Exploring the Arsenal will run prior to each series, providing you with a brief scouting report on the starting pitchers expected to oppose the Pirates. The charts below show the horizontal and vertical movement of every pitch thrown by that particular pitcher in 2011. These charts are from the catcher’s point of view. For a general guide to pitch types for a right-handed pitcher, please check out this image created by Sons of Sam Horn. Graphs are courtesy of FanGraphs.
|FA: Four-Seam Fastball||FT: Two-Seam Fastball||FC: Cutter|
|CU: Curveball||SL: Slider||CH: Changeup|
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Hudson is a ground ball specialist, mainly due to his sinking 90 MPH two-seam fastball. He goes to the sinker on nearly half of his pitches, and uses a wide array of other pitches the remainder of the time. He generally works on the outer half of the plate, using his slider and an occasional cutter to bust left-handers inside and sometimes working in on right-handers with the two-seamer. Hudson mostly sticks with the four-seam fastball, sinker/two-seamer and slider. He also mixes in a low 80’s change, a mid 70’s curve, a mid 80’s splitter and the upper 80’s cutter. He does not have a big-time strikeout pitch, but almost all of his offerings have at least an average whiff rate or above.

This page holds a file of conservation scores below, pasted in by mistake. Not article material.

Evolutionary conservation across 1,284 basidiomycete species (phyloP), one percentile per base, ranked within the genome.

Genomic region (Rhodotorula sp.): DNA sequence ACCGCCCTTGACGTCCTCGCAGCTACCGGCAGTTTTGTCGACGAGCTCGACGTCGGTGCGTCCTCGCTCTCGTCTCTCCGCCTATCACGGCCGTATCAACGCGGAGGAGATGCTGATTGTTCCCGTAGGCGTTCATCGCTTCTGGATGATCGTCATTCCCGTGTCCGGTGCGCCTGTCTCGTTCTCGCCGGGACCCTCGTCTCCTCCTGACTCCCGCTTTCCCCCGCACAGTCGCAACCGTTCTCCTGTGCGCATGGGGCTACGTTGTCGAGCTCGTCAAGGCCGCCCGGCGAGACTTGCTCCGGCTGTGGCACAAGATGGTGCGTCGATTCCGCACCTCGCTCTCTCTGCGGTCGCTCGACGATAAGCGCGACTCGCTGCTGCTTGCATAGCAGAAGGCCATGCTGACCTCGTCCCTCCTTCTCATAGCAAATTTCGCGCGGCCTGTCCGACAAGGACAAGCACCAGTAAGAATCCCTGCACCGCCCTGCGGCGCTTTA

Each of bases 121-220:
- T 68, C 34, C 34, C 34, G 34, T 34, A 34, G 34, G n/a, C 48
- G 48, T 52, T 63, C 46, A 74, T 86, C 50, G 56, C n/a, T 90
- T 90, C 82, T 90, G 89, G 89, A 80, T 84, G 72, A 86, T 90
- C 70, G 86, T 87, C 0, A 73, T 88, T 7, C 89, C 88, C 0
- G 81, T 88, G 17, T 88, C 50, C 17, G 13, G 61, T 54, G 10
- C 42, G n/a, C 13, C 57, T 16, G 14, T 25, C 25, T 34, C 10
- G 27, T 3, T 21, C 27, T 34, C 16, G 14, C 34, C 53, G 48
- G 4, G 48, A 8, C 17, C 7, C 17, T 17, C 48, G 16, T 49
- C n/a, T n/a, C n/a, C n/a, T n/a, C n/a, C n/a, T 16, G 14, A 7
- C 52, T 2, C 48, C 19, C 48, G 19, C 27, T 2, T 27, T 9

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Hanson makes heavy use of his low 90’s fastball and low 80’s slider, going to one of the two pitches on about 80% of his offerings. He mostly works the outer half of the plate with the two pitches, and is especially good at painting the outside corner with backdoor sliders against left-handed batters. He also throws a big-breaking 12 to 6 curve in the mid 70’s. Hanson gets the majority of his swings-and-misses with the curveball, although his fastball and slider also maintain slightly above average whiff rates. The 24-year-old has taken a step forward this year, and only Clayton Kershaw has a higher strikeout rate among qualified starting pitchers.
Look for Part 2 on Wednesday afternoon.